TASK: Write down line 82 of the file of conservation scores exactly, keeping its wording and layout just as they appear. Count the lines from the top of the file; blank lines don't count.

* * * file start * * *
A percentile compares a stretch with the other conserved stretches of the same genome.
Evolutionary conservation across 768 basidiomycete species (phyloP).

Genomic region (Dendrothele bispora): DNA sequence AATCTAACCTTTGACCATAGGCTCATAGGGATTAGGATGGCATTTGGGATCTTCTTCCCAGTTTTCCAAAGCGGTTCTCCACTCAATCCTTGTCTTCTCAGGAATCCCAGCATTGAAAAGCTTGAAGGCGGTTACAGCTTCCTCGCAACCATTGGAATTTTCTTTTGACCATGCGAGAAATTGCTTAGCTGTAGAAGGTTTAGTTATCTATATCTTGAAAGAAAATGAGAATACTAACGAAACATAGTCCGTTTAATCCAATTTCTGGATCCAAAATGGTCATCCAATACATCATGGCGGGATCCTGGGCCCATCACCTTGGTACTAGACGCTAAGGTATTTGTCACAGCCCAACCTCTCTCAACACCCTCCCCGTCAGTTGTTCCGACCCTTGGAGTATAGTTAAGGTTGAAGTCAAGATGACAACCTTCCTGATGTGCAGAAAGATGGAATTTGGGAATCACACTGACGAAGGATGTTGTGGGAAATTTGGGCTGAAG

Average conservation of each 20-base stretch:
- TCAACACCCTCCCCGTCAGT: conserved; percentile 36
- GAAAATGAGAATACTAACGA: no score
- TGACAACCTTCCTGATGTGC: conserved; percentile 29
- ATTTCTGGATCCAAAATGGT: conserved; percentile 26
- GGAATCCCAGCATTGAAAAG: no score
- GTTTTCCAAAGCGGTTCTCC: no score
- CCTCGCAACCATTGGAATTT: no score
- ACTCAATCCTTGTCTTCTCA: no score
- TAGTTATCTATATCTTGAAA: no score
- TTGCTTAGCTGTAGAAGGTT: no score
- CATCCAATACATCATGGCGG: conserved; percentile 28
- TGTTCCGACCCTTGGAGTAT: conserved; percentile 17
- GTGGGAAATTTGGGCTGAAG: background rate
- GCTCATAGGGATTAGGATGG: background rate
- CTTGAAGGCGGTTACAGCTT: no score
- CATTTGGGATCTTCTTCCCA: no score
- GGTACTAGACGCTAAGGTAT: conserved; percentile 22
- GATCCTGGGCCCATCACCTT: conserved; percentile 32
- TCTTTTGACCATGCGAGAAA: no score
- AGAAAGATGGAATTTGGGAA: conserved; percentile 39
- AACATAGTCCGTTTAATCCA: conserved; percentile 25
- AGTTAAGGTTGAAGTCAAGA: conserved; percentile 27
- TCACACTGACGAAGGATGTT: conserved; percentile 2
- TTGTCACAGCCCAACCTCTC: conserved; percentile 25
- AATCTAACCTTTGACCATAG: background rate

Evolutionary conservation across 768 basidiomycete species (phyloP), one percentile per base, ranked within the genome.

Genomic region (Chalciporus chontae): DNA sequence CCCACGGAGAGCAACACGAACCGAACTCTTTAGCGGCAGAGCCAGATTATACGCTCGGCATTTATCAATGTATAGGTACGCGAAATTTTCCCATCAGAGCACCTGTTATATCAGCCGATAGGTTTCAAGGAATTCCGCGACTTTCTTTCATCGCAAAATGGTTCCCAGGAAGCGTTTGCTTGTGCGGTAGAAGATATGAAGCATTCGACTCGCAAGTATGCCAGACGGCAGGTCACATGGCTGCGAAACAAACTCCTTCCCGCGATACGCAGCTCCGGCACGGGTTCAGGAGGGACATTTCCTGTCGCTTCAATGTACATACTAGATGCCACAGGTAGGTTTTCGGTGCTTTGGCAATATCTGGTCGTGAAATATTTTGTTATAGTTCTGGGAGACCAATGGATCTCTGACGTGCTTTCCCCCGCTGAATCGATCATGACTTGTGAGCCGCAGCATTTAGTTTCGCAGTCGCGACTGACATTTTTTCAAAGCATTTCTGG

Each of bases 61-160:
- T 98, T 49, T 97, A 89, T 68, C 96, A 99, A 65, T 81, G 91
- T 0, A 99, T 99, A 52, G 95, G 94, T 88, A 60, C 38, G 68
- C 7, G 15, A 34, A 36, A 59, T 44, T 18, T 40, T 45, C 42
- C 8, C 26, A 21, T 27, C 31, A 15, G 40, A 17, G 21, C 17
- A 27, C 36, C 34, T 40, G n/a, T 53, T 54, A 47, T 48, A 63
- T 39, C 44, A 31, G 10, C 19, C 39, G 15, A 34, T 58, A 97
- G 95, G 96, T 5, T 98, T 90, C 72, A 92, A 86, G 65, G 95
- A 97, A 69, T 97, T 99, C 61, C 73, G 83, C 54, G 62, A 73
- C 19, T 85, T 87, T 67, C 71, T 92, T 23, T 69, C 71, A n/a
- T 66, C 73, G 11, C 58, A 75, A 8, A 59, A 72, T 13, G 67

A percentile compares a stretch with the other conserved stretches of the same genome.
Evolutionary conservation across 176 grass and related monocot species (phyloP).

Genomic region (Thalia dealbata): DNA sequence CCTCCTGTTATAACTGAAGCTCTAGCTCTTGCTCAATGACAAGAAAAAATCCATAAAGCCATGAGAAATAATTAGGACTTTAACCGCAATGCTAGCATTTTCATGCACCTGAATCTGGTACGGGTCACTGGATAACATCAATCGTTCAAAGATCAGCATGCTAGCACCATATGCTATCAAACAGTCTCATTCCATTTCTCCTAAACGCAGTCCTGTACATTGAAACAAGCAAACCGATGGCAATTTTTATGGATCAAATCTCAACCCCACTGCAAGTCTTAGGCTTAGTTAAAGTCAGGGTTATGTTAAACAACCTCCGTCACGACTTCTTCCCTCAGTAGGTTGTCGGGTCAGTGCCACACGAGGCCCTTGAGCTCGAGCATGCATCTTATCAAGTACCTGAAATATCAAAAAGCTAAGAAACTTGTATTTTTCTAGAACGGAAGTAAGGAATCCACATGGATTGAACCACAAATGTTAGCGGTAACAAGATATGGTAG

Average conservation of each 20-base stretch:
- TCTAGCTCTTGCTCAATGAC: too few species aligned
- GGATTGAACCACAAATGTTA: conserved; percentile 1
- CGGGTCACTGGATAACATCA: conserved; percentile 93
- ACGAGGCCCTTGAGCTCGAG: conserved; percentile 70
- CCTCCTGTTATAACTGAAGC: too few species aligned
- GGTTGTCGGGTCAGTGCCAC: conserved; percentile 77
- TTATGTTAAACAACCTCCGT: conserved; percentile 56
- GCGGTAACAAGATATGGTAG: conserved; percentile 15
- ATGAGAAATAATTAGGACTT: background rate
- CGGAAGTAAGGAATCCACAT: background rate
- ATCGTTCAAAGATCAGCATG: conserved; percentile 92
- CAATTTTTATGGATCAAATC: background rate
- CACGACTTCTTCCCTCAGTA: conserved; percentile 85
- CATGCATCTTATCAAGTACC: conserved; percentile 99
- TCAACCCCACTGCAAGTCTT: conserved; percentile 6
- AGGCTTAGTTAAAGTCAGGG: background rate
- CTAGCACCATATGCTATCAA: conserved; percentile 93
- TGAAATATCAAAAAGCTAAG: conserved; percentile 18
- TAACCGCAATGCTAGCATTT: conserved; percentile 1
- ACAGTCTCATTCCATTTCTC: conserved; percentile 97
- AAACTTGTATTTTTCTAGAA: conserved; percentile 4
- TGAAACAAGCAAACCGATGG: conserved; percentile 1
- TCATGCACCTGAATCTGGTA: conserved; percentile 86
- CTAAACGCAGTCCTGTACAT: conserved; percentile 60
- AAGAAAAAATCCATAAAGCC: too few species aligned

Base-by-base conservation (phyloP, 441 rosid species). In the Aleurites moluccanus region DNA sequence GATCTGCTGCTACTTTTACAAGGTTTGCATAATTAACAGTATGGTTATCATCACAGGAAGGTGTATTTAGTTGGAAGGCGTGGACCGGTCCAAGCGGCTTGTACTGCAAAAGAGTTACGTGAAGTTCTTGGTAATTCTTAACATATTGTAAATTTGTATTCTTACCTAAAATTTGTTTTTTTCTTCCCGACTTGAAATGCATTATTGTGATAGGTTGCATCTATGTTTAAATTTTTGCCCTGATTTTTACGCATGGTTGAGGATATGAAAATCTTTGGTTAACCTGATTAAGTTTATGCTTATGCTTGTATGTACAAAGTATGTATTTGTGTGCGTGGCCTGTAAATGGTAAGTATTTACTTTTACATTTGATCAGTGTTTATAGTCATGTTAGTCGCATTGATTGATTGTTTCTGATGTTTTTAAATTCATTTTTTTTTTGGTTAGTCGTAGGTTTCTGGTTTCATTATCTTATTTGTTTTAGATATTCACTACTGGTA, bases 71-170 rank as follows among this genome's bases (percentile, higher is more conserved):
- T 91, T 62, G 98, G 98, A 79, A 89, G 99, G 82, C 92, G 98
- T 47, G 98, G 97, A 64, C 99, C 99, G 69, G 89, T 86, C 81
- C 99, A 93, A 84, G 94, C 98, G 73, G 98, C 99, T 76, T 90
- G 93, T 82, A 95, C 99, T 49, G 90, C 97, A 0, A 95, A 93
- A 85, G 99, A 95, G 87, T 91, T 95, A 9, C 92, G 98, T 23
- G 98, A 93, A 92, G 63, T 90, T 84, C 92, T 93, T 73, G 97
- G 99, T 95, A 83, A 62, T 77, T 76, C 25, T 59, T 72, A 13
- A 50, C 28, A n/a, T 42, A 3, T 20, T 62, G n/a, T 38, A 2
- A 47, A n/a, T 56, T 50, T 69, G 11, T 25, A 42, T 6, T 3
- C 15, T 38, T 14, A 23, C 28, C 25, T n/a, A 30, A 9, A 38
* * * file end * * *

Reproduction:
- C 15, T 38, T 14, A 23, C 28, C 25, T n/a, A 30, A 9, A 38